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Journal Article

Unraveling brain interactions in vision: The example of crowding


Draganski,  Bogdan
Département des Neurosciences Cliniques, Laboratoire de Recherche en Neuroimagerie (LREN), Centre hospitalier universitaire vaudois, Lausanne, Switzerland;
Department Neurology, MPI for Human Cognitive and Brain Sciences, Max Planck Society;

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Jastrzębowska, M. A., Chicherov, V., Draganski, B., & Herzog, M. H. (2021). Unraveling brain interactions in vision: The example of crowding. NeuroImage, 240: 118390. doi:10.1016/j.neuroimage.2021.118390.

Cite as: https://hdl.handle.net/21.11116/0000-0009-2206-A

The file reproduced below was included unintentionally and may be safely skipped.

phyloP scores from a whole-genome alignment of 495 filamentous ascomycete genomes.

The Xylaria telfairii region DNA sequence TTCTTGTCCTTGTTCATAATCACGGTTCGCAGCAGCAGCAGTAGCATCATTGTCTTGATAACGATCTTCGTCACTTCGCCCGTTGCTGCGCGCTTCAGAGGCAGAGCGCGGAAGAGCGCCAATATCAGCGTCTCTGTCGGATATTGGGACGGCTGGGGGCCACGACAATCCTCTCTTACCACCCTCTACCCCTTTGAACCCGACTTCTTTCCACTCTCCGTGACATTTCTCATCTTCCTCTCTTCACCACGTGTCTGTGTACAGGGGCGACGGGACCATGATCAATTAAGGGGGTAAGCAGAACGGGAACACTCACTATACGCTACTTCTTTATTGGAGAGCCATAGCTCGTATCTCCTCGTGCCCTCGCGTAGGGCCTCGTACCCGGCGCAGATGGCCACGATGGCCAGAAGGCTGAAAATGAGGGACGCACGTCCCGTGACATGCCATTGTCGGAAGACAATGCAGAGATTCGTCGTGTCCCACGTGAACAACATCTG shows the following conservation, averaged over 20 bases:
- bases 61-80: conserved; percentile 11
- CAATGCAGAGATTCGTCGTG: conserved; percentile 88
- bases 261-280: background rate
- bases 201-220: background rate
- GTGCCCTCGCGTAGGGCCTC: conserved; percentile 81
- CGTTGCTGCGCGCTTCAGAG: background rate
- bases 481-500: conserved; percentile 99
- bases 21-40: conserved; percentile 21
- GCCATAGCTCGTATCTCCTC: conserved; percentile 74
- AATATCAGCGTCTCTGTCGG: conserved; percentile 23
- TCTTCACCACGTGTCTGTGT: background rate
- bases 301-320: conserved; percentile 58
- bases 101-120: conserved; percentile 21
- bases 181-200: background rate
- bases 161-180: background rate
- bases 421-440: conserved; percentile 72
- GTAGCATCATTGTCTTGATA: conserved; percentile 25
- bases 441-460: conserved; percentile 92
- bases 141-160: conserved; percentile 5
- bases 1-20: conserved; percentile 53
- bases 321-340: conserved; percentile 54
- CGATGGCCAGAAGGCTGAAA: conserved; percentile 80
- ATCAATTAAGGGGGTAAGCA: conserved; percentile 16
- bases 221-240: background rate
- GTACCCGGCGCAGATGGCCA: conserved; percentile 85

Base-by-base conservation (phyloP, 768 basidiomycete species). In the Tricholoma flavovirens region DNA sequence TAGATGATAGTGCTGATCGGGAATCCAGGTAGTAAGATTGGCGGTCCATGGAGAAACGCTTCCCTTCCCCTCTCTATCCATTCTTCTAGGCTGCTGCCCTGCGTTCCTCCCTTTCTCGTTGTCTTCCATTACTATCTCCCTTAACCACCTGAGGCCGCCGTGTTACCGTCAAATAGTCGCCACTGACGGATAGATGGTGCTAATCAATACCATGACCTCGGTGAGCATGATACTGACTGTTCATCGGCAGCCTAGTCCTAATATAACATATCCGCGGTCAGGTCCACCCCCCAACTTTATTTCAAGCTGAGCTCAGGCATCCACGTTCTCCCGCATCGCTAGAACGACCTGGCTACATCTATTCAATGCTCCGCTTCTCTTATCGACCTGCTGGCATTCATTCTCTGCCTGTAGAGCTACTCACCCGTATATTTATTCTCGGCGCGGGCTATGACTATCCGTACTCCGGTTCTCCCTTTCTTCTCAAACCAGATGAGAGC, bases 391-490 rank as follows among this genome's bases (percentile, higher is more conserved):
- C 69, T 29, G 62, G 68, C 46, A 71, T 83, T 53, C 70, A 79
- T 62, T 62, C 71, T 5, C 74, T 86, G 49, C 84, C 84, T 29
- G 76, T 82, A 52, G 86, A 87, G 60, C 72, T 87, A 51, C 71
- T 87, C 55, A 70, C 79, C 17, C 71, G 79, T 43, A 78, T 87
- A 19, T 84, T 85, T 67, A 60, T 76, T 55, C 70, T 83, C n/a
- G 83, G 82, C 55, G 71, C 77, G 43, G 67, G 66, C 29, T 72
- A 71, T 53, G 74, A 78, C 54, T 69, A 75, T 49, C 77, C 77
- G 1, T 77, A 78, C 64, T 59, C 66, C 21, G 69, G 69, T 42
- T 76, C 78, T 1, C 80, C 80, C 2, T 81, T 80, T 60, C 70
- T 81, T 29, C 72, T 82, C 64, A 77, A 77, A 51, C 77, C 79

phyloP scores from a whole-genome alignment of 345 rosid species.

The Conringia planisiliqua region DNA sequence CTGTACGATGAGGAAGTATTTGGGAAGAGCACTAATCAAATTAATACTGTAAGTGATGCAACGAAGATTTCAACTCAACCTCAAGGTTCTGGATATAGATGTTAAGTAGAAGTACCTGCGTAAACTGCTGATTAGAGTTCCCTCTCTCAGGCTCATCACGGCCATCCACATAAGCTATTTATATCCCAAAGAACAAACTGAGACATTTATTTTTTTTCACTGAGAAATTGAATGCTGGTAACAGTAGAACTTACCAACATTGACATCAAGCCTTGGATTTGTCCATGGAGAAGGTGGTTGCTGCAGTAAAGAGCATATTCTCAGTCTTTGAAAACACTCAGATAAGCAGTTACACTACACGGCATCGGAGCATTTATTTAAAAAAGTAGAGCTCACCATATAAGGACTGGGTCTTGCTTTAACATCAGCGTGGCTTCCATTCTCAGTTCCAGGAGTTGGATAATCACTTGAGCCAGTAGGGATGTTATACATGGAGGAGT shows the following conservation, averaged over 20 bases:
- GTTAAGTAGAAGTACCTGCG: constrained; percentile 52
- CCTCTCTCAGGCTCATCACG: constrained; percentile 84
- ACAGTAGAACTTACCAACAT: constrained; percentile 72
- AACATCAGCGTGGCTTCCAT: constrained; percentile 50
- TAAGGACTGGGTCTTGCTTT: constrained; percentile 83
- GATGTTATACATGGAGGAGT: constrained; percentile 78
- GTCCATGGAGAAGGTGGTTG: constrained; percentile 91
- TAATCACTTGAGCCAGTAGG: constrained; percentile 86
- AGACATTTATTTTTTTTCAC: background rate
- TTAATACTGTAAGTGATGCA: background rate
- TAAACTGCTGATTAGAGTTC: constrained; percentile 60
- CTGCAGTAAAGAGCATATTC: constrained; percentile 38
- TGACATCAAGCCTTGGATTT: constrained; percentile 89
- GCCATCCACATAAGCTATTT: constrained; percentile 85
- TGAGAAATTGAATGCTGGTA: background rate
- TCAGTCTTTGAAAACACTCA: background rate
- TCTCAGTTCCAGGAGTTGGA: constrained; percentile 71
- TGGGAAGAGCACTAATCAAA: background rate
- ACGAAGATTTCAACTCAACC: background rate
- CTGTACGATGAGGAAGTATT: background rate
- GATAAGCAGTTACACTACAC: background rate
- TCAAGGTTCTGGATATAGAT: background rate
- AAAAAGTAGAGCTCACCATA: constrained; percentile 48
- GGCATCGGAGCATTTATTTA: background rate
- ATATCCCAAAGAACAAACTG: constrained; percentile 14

Crowding, the impairment of target discrimination in clutter, is the standard situation in vision. Traditionally, crowding is explained with (feedforward) models, in which only neighboring elements interact, leading to a “bottleneck” at the earliest stages of vision. It is with this implicit prior that most functional magnetic resonance imaging (fMRI) studies approach the identification of the “neural locus” of crowding, searching for the earliest visual area in which the blood-oxygenation-level-dependent (BOLD) signal is suppressed under crowded conditions. Using this classic approach, we replicated previous findings of crowding-related BOLD suppression starting in V2 and increasing up the visual hierarchy. Surprisingly, under conditions of uncrowding, in which adding flankers improves performance, the BOLD signal was further suppressed. This suggests an important role for top-down connections, which is in line with global models of crowding. To discriminate between various possible models, we used dynamic causal modeling (DCM). We show that recurrent interactions between all visual areas, including higher-level areas like V4 and the lateral occipital complex (LOC), are crucial in crowding and uncrowding. Our results explain the discrepancies in previous findings: in a recurrent visual hierarchy, the crowding effect can theoretically be detected at any stage. Beyond crowding, we demonstrate the need for models like DCM to understand the complex recurrent processing which most likely underlies human perception in general.